of the proposed $230.2 million county budget and a 5% increase
in the property tax rate to partly finance it is a virtual
certainty. County Council also will most likely enact the $58.3
million capital budget and approve a $75 million bond issue to
help finance it. There also will be a modest 2.4% upward
adjustment of sanitary sewer service rates.
Although the package of
legislation to be enacted at Council's next session, on May 23,
will be unchanged from what was proposed in March by County
Executive Christopher Coons, it would be completely wrong to
characterize Council's expected action as rubber-stamping. On
the contrary, the series of budget hearings which ended on May
15 were anything but replicas of the perfunctory
'dog-and-pony' shows that took place in recent past years.
Administration officials were required to present detailed
information about the specifics of what they want to spend in
the coming fiscal year, the number of employees it will take,
the goals they seek to accomplish and the challenges they expect
along the way. Council members, sitting as a committee of the
whole, asked several pointed questions and not always agreed
with the answers.
The only logical conclusion to be
drawn from observing both process and content is that the Coons
administration has fully justified what has to be considered a
politically unpopular position.
Although Council members are
reluctant to go on the record at this stage with definitive
responses, there is strong evidence of general support. Most
significantly, no one has come forward with any proposed
amendments to the budget, according to Councilwoman Karen
Venezky, chair of the finance committee, and Michael Strine, the
county's chief financial officer, through whom any changes would
have to be administratively processed.
Less clear is the prospective
vote on the tax increase, but observers at this writing are
agreed that it has comfortably more than the seven votes
required to enact the ordinance to effect it.
Only the two Republicans on the
13-member Council responded to a recent attempt by Delaforum to
poll members on their views. "The proposed budget has structural
problems which must be addressed to balance the budget without a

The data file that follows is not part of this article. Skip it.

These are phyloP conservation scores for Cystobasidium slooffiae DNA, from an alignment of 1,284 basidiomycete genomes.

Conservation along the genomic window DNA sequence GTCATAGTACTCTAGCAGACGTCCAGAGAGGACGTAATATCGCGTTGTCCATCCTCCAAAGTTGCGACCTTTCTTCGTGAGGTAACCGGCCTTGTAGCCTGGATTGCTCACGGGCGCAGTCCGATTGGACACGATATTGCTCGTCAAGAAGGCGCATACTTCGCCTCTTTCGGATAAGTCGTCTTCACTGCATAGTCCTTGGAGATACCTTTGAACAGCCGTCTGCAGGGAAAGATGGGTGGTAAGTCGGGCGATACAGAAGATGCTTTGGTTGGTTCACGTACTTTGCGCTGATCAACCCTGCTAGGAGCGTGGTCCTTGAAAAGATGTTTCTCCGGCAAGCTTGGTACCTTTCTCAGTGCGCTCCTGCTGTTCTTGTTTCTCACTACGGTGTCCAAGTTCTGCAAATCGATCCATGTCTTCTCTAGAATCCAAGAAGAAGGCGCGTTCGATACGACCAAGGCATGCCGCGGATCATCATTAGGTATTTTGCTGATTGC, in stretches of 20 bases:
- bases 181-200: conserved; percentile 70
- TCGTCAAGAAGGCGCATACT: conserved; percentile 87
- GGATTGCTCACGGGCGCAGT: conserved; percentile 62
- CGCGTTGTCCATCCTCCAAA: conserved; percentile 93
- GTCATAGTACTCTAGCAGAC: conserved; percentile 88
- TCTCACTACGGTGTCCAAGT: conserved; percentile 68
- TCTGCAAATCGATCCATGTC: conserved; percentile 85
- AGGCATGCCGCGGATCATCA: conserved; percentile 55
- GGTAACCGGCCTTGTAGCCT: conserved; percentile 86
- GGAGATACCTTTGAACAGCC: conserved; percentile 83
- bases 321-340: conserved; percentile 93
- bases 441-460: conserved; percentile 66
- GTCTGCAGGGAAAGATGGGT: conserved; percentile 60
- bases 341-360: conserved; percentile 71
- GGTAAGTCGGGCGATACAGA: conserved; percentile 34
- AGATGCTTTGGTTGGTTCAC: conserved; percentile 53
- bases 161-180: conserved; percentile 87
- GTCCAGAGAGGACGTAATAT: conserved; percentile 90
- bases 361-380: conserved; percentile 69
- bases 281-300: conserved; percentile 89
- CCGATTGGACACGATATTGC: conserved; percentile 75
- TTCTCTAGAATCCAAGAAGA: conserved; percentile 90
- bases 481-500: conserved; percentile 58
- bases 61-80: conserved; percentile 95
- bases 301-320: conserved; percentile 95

tax increase. The budget process is satisfactory, the results
are not," said William Tansey. "It
is intuitive that ultimately there will have to be some
adjustment in tax rates given the rate of inflation. When
aggressive cost cutting measures are coupled with aggressive
efforts to seek approval from the state to authorize new revenue
streams, I am not opposed in principle to modest tax-rate
increases tied to the rate of inflation," Robert Weiner said.
George Smiley, vice chair of the finance committee, and David
Tackett would say only that they were undecided.
There hasn't been an increase in
the property tax rate for 11 years, during which time the
previous Gordon administration -- rightly or wrongly --
accumulated large reserves to a great extent as the result of
getting a larger share of the state real estate transfer tax
coincident with a real estate boom. About $80 million of that
reserve still exists, exclusive of the so-called 'rainy day
fund' to deal with unexpected emergencies.
That raises two logical
questions: Why increase taxes while there is still enough money
available to fully cover the difference between planned spending
and anticipated revenue? How can it be claimed that there is a
looming fiscal crisis when the professionals who rate county
bonds say New Castle County is in better financial condition
than all but a relative handful of counties across the nation?
The administration's response to
both is the same: For several years, the reserves -- frequently
referred to erroneously as surpluses -- have been presented to
the public in a manner which has masked the real situation. The
county's limited tax structure and ability to collect fees for
certain services has limited revenue growth while the cost of
government has increased at a far greater rate.
Unless something is done now to
moderate the imbalance, the reserves will run out during fiscal
2009 and, the argument goes, a massive tax increase or drastic
reduction in county services or, more likely, both will be
necessary to make up for the years when there were not more
gradual increases. The example of Delmarva Power's electricity
rates is cited as illustrative of the point.
The Coons administration is
relying on the relatively modest proportions of the proposed
rate increase to bolster it's case. An additional $16 a year on
the average-value residential property -- $5 if the owner
qualifies for the senior discount -- is a small amount to pay
for commonly appreciated police, emergency medical services,
libraries and parks. Expressed another way, ratepayers receive
$1.26 worth of county service for every dollar they pay in
taxes. And, besides, the property tax burden in Delaware ranks
48th among the 50 states.